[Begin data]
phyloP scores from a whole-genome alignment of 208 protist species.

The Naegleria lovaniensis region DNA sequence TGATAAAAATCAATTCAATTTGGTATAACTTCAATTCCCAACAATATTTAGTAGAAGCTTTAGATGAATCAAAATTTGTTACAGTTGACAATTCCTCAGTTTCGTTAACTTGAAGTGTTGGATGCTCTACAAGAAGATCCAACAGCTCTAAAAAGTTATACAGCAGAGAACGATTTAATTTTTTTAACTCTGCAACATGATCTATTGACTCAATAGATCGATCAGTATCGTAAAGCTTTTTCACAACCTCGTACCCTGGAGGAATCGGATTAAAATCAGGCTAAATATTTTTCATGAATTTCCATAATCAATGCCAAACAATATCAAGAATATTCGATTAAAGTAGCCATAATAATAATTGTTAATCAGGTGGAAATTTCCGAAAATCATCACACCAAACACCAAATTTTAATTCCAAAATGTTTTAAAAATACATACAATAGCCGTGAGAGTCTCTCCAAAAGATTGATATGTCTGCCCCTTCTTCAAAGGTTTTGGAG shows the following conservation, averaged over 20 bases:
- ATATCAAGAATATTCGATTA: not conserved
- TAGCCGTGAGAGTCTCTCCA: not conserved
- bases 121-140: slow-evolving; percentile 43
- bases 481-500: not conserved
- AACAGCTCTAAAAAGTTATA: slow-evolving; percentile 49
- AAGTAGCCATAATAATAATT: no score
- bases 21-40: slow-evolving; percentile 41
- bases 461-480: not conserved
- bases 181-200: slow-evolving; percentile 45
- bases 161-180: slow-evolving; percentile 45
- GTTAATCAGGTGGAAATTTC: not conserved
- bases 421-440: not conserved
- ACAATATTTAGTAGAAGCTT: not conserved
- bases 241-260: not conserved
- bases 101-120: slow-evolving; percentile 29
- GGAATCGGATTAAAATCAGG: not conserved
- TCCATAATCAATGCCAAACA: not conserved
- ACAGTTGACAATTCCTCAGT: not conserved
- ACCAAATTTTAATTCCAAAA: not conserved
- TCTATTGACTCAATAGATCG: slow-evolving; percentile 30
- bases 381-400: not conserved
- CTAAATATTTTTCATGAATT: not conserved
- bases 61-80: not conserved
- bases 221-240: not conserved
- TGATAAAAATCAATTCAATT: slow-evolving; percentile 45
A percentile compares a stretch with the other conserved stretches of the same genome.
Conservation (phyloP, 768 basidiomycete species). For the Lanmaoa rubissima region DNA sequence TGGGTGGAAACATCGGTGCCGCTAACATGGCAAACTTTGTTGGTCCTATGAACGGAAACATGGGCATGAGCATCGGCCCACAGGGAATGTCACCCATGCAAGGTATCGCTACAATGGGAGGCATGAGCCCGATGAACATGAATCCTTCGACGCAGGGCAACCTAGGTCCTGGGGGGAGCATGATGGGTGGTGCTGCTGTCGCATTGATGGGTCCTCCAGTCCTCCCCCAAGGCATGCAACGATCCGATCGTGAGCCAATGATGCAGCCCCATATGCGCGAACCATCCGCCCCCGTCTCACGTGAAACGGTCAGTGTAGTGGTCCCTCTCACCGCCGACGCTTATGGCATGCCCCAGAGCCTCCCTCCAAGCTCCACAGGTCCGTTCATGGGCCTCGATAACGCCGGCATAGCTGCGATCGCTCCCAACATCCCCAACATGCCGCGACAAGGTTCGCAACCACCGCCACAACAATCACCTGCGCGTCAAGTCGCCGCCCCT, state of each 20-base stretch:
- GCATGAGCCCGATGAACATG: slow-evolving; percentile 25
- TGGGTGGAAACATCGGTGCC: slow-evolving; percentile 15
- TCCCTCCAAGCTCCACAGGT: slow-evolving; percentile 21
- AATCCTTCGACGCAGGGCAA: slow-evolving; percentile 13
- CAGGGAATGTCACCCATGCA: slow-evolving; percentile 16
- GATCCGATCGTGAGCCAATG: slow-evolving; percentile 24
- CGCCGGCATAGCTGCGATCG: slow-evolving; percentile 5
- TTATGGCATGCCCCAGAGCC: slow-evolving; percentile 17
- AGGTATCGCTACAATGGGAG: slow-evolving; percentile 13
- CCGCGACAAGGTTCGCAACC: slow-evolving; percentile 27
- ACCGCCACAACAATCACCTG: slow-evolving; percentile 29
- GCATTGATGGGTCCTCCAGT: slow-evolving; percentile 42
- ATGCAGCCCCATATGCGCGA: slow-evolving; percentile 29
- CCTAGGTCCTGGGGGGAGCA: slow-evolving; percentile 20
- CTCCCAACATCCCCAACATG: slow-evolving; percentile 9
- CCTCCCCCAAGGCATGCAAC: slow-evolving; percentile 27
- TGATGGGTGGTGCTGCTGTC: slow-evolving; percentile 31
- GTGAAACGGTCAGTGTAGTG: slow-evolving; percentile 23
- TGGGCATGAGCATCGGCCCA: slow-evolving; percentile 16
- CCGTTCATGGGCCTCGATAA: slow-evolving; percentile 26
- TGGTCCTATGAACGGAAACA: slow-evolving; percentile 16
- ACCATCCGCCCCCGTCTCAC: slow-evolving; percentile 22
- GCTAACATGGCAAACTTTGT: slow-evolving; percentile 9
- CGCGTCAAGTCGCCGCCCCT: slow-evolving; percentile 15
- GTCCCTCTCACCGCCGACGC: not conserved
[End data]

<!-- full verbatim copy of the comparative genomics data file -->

phyloP scores from a whole-genome alignment of 208 protist species.

The Naegleria lovaniensis region DNA sequence TGATAAAAATCAATTCAATTTGGTATAACTTCAATTCCCAACAATATTTAGTAGAAGCTTTAGATGAATCAAAATTTGTTACAGTTGACAATTCCTCAGTTTCGTTAACTTGAAGTGTTGGATGCTCTACAAGAAGATCCAACAGCTCTAAAAAGTTATACAGCAGAGAACGATTTAATTTTTTTAACTCTGCAACATGATCTATTGACTCAATAGATCGATCAGTATCGTAAAGCTTTTTCACAACCTCGTACCCTGGAGGAATCGGATTAAAATCAGGCTAAATATTTTTCATGAATTTCCATAATCAATGCCAAACAATATCAAGAATATTCGATTAAAGTAGCCATAATAATAATTGTTAATCAGGTGGAAATTTCCGAAAATCATCACACCAAACACCAAATTTTAATTCCAAAATGTTTTAAAAATACATACAATAGCCGTGAGAGTCTCTCCAAAAGATTGATATGTCTGCCCCTTCTTCAAAGGTTTTGGAG shows the following conservation, averaged over 20 bases:
- ATATCAAGAATATTCGATTA: not conserved
- TAGCCGTGAGAGTCTCTCCA: not conserved
- bases 121-140: slow-evolving; percentile 43
- bases 481-500: not conserved
- AACAGCTCTAAAAAGTTATA: slow-evolving; percentile 49
- AAGTAGCCATAATAATAATT: no score
- bases 21-40: slow-evolving; percentile 41
- bases 461-480: not conserved
- bases 181-200: slow-evolving; percentile 45
- bases 161-180: slow-evolving; percentile 45
- GTTAATCAGGTGGAAATTTC: not conserved
- bases 421-440: not conserved
- ACAATATTTAGTAGAAGCTT: not conserved
- bases 241-260: not conserved
- bases 101-120: slow-evolving; percentile 29
- GGAATCGGATTAAAATCAGG: not conserved
- TCCATAATCAATGCCAAACA: not conserved
- ACAGTTGACAATTCCTCAGT: not conserved
- ACCAAATTTTAATTCCAAAA: not conserved
- TCTATTGACTCAATAGATCG: slow-evolving; percentile 30
- bases 381-400: not conserved
- CTAAATATTTTTCATGAATT: not conserved
- bases 61-80: not conserved
- bases 221-240: not conserved
- TGATAAAAATCAATTCAATT: slow-evolving; percentile 45
A percentile compares a stretch with the other conserved stretches of the same genome.
Conservation (phyloP, 768 basidiomycete species). For the Lanmaoa rubissima region DNA sequence TGGGTGGAAACATCGGTGCCGCTAACATGGCAAACTTTGTTGGTCCTATGAACGGAAACATGGGCATGAGCATCGGCCCACAGGGAATGTCACCCATGCAAGGTATCGCTACAATGGGAGGCATGAGCCCGATGAACATGAATCCTTCGACGCAGGGCAACCTAGGTCCTGGGGGGAGCATGATGGGTGGTGCTGCTGTCGCATTGATGGGTCCTCCAGTCCTCCCCCAAGGCATGCAACGATCCGATCGTGAGCCAATGATGCAGCCCCATATGCGCGAACCATCCGCCCCCGTCTCACGTGAAACGGTCAGTGTAGTGGTCCCTCTCACCGCCGACGCTTATGGCATGCCCCAGAGCCTCCCTCCAAGCTCCACAGGTCCGTTCATGGGCCTCGATAACGCCGGCATAGCTGCGATCGCTCCCAACATCCCCAACATGCCGCGACAAGGTTCGCAACCACCGCCACAACAATCACCTGCGCGTCAAGTCGCCGCCCCT, state of each 20-base stretch:
- GCATGAGCCCGATGAACATG: slow-evolving; percentile 25
- TGGGTGGAAACATCGGTGCC: slow-evolving; percentile 15
- TCCCTCCAAGCTCCACAGGT: slow-evolving; percentile 21
- AATCCTTCGACGCAGGGCAA: slow-evolving; percentile 13
- CAGGGAATGTCACCCATGCA: slow-evolving; percentile 16
- GATCCGATCGTGAGCCAATG: slow-evolving; percentile 24
- CGCCGGCATAGCTGCGATCG: slow-evolving; percentile 5
- TTATGGCATGCCCCAGAGCC: slow-evolving; percentile 17
- AGGTATCGCTACAATGGGAG: slow-evolving; percentile 13
- CCGCGACAAGGTTCGCAACC: slow-evolving; percentile 27
- ACCGCCACAACAATCACCTG: slow-evolving; percentile 29
- GCATTGATGGGTCCTCCAGT: slow-evolving; percentile 42
- ATGCAGCCCCATATGCGCGA: slow-evolving; percentile 29
- CCTAGGTCCTGGGGGGAGCA: slow-evolving; percentile 20
- CTCCCAACATCCCCAACATG: slow-evolving; percentile 9
- CCTCCCCCAAGGCATGCAAC: slow-evolving; percentile 27
- TGATGGGTGGTGCTGCTGTC: slow-evolving; percentile 31
- GTGAAACGGTCAGTGTAGTG: slow-evolving; percentile 23
- TGGGCATGAGCATCGGCCCA: slow-evolving; percentile 16
- CCGTTCATGGGCCTCGATAA: slow-evolving; percentile 26
- TGGTCCTATGAACGGAAACA: slow-evolving; percentile 16
- ACCATCCGCCCCCGTCTCAC: slow-evolving; percentile 22
- GCTAACATGGCAAACTTTGT: slow-evolving; percentile 9
- CGCGTCAAGTCGCCGCCCCT: slow-evolving; percentile 15
- GTCCCTCTCACCGCCGACGC: not conserved